Projected Pg changes over the measurement sites

General Circulation Models (GCMs) are numerical models representing physical processes in the atmosphere, ocean, cryosphere, and land surface. These models are the most advanced tools currently available for simulating the response of the global climate system to increasing greenhouse gas concentrations. GCM simulations for the fifth Assessment Report (AR5) of the Intergovernmental Panel on Climate Change (IPCC) have become available (Taylor et al., 2012; Miao et al., 2014). Comparing to the IPCC AR4, the GCMs in AR5 include a more varied set of model types (i.e., climate/earth system models with more interactive components such as atmospheric chemistry, aerosols, dynamic vegetation, ice sheets and carbon cycle) (Liu et al., 2013). Several improvements in the physics, numerical algorithms and configurations are implemented in the IPCC AR5 models with a new set of scenarios called Representative Concentration Pathways (RCPs) for energy and industry CO2 emissions (Moss et al., 2010). The RCPs span a large range of stabilization, mitigation and non-mitigation pathways. Phase 5 of the Coupled Model Intercomparison Project (CMIP5) is a standard experimental protocol for studying the output of GCMs which provides a community-based infrastructure in support of climate model diagnosis, validation, intercomparison, documentation and data access (Jones et al., 2011). Longer time-scale (“centennial”) experiments have been performed at the Met Office Hadley Centre with the HadGEM2-ES Earth System model—one of the CMIP5 climate models (Collins et al., 2011; Jones et al., 2011; Miao et al., 2014). The HadGEM2-ES model used here is one of the state-of-the-art GCMs and involves many typical and advanced representations of land and ocean processes (Jones et al., 2011). The HadGEM2-ES climate data has been widely used for climate studies (Huntingford et al., 2013). The r1i1p1 ensemble of HadGEM2-ES was used in this study. The r1i1p1 ensemble is the most accessible ensemble in the CMIP5 archive.

To understand Pg variations under changing climate over the measurement sites, we focused on the precipitation projection for two scenarios: RCP 2.6 and RCP 8.5. RCP 2.6 represents a “low” emissions scenario featured by the radiative forcings of 2.6 Wm-2 and atmospheric CO2 concentration of 421 ppm by 2100. RCP 8.5 represents a “high” emission scenario with the radiation forcing of 8.5 Wm-2 and CO2 concentration of 936 ppm by 2100. The time resolution of projected storm magnitude (i.e., Pg) is daily. Future climate data in grids with 0.5°×0.5° horizontal resolution across measurement sites were obtained from the HadGEM2-ES model projections (Hempel et al., 2013).

Delta change method

Because of the limitations of coarse-resolution GCM climate data (used in these predictions), the delta change (DC) method is generally used to derive scenarios of future climate (e.g., Fischer et al., 2007; Shahid, 2011; Chung & Nkomozepi, 2012). The method consists of simply scaling the observed climate data using monthly change factors calculated from the differences in climatology predicted by GCMs for the current and future periods. In this way, Pg for future time periods was derived by scaling the historically observed climate data (OBS) by the GCM-computed change. This results in a new Pg time series scaled according to the GCMs, but based on historical observations. In this study, the OBS from 1974 to 2004 (reference period) were scaled to derive the 30-yr future climate scenario for the period 2020-2050. Relative change factors (ΔVar) were then applied to the observed flux variable to calculate future Pg. Following Leng & Tang (2014), the DC method are formulated as Eq., (1):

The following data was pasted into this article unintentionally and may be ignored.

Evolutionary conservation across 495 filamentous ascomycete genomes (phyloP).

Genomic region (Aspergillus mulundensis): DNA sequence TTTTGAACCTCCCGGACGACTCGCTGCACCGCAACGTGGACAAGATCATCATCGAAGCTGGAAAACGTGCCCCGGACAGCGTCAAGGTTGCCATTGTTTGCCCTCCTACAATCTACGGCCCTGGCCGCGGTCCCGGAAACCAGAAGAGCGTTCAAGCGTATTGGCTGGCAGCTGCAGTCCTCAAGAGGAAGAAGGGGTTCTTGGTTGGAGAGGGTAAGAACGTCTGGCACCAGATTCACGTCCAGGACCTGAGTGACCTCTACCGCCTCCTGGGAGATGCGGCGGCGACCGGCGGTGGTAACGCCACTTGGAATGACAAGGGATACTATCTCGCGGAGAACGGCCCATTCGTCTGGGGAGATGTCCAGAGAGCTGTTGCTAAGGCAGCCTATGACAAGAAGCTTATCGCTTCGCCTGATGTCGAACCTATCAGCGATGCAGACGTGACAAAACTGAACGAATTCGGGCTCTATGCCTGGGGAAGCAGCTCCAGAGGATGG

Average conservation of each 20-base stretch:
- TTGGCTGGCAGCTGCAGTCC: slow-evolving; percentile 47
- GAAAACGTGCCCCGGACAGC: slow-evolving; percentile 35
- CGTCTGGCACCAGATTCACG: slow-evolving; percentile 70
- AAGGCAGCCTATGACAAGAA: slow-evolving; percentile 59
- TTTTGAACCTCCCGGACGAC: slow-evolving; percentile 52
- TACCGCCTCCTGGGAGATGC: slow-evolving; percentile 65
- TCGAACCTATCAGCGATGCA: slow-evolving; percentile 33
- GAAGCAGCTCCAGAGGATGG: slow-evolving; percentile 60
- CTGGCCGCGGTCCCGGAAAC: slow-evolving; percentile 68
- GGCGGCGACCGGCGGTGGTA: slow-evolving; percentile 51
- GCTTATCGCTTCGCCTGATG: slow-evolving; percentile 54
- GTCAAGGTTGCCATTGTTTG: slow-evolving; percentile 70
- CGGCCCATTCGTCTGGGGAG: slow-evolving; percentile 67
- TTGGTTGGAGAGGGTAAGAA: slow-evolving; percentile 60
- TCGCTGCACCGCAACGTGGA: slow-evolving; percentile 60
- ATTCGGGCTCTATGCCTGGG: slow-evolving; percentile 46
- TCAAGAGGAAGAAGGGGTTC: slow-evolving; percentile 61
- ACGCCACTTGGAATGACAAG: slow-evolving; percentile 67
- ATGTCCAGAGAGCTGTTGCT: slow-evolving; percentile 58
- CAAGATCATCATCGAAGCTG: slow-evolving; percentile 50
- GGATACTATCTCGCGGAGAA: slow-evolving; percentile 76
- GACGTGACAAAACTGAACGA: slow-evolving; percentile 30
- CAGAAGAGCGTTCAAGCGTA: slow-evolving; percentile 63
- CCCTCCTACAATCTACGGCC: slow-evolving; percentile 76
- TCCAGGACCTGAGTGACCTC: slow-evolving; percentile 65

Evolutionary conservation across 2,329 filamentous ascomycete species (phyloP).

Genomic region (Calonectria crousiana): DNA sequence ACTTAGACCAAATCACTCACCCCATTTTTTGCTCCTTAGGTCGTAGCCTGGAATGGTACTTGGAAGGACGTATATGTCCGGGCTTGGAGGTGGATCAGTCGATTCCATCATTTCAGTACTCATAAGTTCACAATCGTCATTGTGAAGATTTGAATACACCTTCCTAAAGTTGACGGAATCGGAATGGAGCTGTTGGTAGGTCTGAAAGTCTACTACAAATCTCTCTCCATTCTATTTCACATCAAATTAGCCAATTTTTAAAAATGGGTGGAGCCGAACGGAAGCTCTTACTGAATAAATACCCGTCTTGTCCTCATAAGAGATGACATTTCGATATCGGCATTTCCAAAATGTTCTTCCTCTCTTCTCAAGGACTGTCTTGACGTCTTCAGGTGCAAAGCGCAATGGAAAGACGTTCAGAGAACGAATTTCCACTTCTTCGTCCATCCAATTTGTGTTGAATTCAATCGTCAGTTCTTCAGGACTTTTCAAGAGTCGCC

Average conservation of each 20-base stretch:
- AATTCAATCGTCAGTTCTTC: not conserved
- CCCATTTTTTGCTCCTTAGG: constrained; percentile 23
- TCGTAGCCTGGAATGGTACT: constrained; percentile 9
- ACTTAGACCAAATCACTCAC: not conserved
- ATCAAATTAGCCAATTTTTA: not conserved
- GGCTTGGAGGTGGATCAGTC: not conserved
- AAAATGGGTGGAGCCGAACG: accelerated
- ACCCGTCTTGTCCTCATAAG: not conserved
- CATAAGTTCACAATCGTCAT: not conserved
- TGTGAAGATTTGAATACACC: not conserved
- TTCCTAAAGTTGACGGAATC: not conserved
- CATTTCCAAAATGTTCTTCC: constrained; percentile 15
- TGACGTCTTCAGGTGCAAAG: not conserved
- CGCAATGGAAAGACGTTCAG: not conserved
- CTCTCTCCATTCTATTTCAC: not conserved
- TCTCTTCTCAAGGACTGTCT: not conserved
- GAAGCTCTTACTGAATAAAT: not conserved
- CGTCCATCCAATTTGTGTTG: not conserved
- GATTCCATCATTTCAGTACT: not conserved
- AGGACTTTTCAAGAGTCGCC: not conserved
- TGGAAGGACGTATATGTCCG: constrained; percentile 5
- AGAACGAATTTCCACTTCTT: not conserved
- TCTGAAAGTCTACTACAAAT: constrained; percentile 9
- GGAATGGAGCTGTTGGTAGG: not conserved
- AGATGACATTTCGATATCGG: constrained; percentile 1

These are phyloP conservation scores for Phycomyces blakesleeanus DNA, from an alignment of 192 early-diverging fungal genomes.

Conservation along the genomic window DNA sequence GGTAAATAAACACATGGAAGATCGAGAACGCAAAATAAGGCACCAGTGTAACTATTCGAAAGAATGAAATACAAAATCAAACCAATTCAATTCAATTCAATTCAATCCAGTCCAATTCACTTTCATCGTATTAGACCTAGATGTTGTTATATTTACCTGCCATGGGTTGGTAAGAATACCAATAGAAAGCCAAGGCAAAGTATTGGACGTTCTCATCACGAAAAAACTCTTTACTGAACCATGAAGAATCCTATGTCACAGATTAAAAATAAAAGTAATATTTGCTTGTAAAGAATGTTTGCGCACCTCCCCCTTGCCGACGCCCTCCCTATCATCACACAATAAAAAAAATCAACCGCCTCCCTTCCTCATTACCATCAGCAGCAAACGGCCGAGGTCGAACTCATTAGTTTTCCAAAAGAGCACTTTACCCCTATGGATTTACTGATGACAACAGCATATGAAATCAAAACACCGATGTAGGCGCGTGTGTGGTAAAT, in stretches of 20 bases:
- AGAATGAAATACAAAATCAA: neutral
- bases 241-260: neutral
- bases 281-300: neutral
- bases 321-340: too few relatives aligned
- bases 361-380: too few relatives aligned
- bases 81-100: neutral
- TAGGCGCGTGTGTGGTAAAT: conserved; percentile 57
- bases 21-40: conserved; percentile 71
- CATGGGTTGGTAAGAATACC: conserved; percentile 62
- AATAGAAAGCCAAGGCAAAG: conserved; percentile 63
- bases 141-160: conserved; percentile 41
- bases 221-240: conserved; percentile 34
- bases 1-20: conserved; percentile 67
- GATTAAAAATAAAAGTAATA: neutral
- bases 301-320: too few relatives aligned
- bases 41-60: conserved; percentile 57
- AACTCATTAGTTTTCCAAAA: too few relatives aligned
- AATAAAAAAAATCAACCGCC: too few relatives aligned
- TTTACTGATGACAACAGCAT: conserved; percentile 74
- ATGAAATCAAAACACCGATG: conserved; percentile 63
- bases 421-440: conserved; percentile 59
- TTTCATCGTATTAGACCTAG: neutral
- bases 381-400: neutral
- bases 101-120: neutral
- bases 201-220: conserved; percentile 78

where VarΔ is the scaled flux variable using the DC method and VarOBS is the observed flux variable in the historic period. The suffixes i and j stand for the day and the month, respectively, and ΔVar is the monthly DC factor, which is calculated as follows:


where Varfuture (j) and Varcurrent (j) are the mean values of the time series for month j for the future and current time periods by GCMs.


Overview of rainfall and throughfall events

There were 290 Pg events recorded from 2008-2014 across all measurement sites and Pg ranged from 0.5-54.7 mm. Mean Pg was 10.8±0.7 mm across all forest sites, but site-specific mean Pg ranged from 17-20 mm for forests in the very humid, semi-humid, and Mediterranean climate types (Table 3). Mean Pg from the arid forest sites was 4.4 mm (Table 3). At arid sites, 67% of collected storms were < mean Pg; however, for other climate types, this fraction was generally around 50% (Table 3). “Large” storms (Pg > 15 mm) were frequent at the very humid forest sites (85%), yet only 5% of storms exceeded 15 mm at arid sites (Table 3). “Small” storms (Pg < 5 mm) were the norm for arid forests in this study (70%: Table 3). The respective percentages of Pg < 5 mm or Pg > 15 mm were similar for the semi-humid and Mediterranean forests (Table 3).